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Domestic Water Conservation

Introduction

New Jersey frequently suffers from both surface-water and groundwater drought conditions. In July 2010, the commissioner of the New Jersey Department of Environmental Projection issued a statement asking residents to voluntarily conserve water in light of extended dry conditions. Princeton University takes its responsibility to conserve water very seriously at all times, even during non-drought conditions.

Figure 12: Residence Hall Water Usage

Residence hall water usage has declined by 24 percent since 2007 — nearing the Sustainability Plan goal almost a decade early — due to low-flow fixture installation and new, efficient clothes washing machines.

Goals & Progress

  1. Goal: Reduce overall campus water usage compared to 2001 by 25 percent by 2010.*

    Progress:
    • Overall campus water usage has decreased by 27 percent since 2001, surpassing its goal due to combined efforts on campus and in the central plant (cogeneration and chilled water). Campus water usage has declined by 11 percent since 2007.
    • The University nearly has surpassed its goal to reduce water usage by 25 percent in residence halls by 2020. Water usage in all residence halls has declined by 24 percent (12 million gallons) compared to the 2007 baseline (since the adoption of the Sustainability Plan), due to the installation of low-flow fixtures and efficient clothes washing machines, among other water-saving measures (see graph above).
    • In addition to Princeton's standard low-flow fixtures in all residence halls, Brown Hall recently was retrofitted with the next generation of low-flow 1.28 gallons-per-flush (gpf) toilets. Installation of low-flow aerators, low-flow shower heads and dual-flush toilets continues in athletic facilities and academic and administrative buildings.
    • Dining Services has successfully implemented "tray-free" dining in five of six dining halls. For all dining halls, tray-free dining has the potential to reduce water and energy costs by $4,000 per year.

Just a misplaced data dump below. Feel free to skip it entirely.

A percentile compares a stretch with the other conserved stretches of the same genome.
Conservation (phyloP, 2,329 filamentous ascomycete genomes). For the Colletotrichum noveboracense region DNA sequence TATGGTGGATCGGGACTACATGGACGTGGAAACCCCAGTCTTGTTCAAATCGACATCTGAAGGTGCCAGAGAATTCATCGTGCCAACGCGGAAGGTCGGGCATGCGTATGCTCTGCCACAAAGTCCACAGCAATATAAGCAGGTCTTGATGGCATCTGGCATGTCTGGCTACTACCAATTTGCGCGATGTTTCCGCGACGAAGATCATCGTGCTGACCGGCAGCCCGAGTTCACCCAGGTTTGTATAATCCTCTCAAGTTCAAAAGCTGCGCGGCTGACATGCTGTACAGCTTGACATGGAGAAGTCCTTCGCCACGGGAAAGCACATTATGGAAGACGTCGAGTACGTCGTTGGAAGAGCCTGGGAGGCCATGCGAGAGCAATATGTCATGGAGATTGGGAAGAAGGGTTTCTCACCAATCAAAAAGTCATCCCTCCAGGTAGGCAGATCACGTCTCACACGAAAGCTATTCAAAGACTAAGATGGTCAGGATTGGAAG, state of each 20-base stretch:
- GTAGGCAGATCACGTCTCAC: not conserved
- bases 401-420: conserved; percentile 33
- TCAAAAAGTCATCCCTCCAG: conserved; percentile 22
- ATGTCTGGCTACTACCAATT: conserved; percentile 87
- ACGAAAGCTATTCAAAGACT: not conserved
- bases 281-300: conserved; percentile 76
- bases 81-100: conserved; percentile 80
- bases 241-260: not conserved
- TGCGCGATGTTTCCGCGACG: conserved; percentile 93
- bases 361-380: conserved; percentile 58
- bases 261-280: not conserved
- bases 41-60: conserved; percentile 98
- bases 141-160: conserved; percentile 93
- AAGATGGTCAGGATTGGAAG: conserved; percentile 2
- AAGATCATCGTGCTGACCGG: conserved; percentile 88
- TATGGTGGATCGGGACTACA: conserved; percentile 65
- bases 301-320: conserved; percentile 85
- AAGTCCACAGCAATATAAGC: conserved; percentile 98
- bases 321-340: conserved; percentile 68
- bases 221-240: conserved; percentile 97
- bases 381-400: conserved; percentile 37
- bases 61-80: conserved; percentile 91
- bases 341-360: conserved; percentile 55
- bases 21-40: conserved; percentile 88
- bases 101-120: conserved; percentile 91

• Efficient new dishwashers have been installed in five of six dining halls, each saving about 300,000 gallons of water per year, or a total of 1.5 millions gallons — more than enough to fill two Olympic-size swimming pools.
    • To reduce the demand on domestic water supplies, the University has installed a rainwater storage and reuse system at the new Frick Chemistry Laboratory (see sidebar figure). It includes a 12,000-gallon underground storage tank that joins a 6,000-gallon cistern installed at Butler College in 2009.

      *The goal stated in 2009 (to reduce water usage in the residence halls by 25 percent by 2020) has been more aggressively revised to a more immediate deadline and to include all campus water usage, with the residential halls component as a sub-goal.
  2. Goal: Track and reduce potable water use for irrigation.

    Progress: Installation of computer-driven ("soil moisture" meters) at Holder Hall and Whitman and Butler colleges to track water usage in various areas, such as high-impact Reunions sites.
     

What's Next

Short Term

  • Support behavior-changing water conservation initiatives through student organizations such as the Eco-Reps, Greening Princeton and WaterWatch.
  • Continue to assemble and track data indicating the acreage of areas planted with drought-resistant or native varieties.
  • Evaluate effectiveness of 1.28 gpf toilets in Brown Hall renovation.

Long Term

  • Complete low-flow bathroom fixture replacements in athletic facilities, and academic and administrative buildings, including retrofitting 3.5 gpf toilets with 1.28 gpf fixtures in residence halls.* 
  • Continue to evaluate drought-tolerant lawn species.

*As an interim conservation effort, current 3.5 gpf toilets in residence halls are retrofitted with dual-flush valves.

"The 27 percent water savings we've achieved at Princeton since 2001 as a result of low-flow fixtures and other water-saving initiatives is a great example of when being green can save green. The proof is in the bills."
—Timothy Downs, manager, Budget and Finance, Facilities Finance and Administrative Services


Low-flow faucet

Since 2007, Wayne Meyer and his team in the Plumbing Shop have installed hundreds of low-flow fixtures in dormitories, administrative buildings and athletic facilities.

 

Figure 13: Water Collection at Frick Chemistry Laboratory


This drawing of the Frick Chemistry Laboratory shows how rainwater is collected on the roof of the building, and condensate is collected from mechanical systems in the "penthouse." The water is stored underground in a 12,000-gallon cistern, and is treated and reused for toilet flushing through high-efficiency, automatic flush valves. Data on stormwater and condensate collection and usage is then analyzed and fed to a video display in the atrium, along with data on photovoltaic panel production and fume hood energy consumption. Click to enlarge.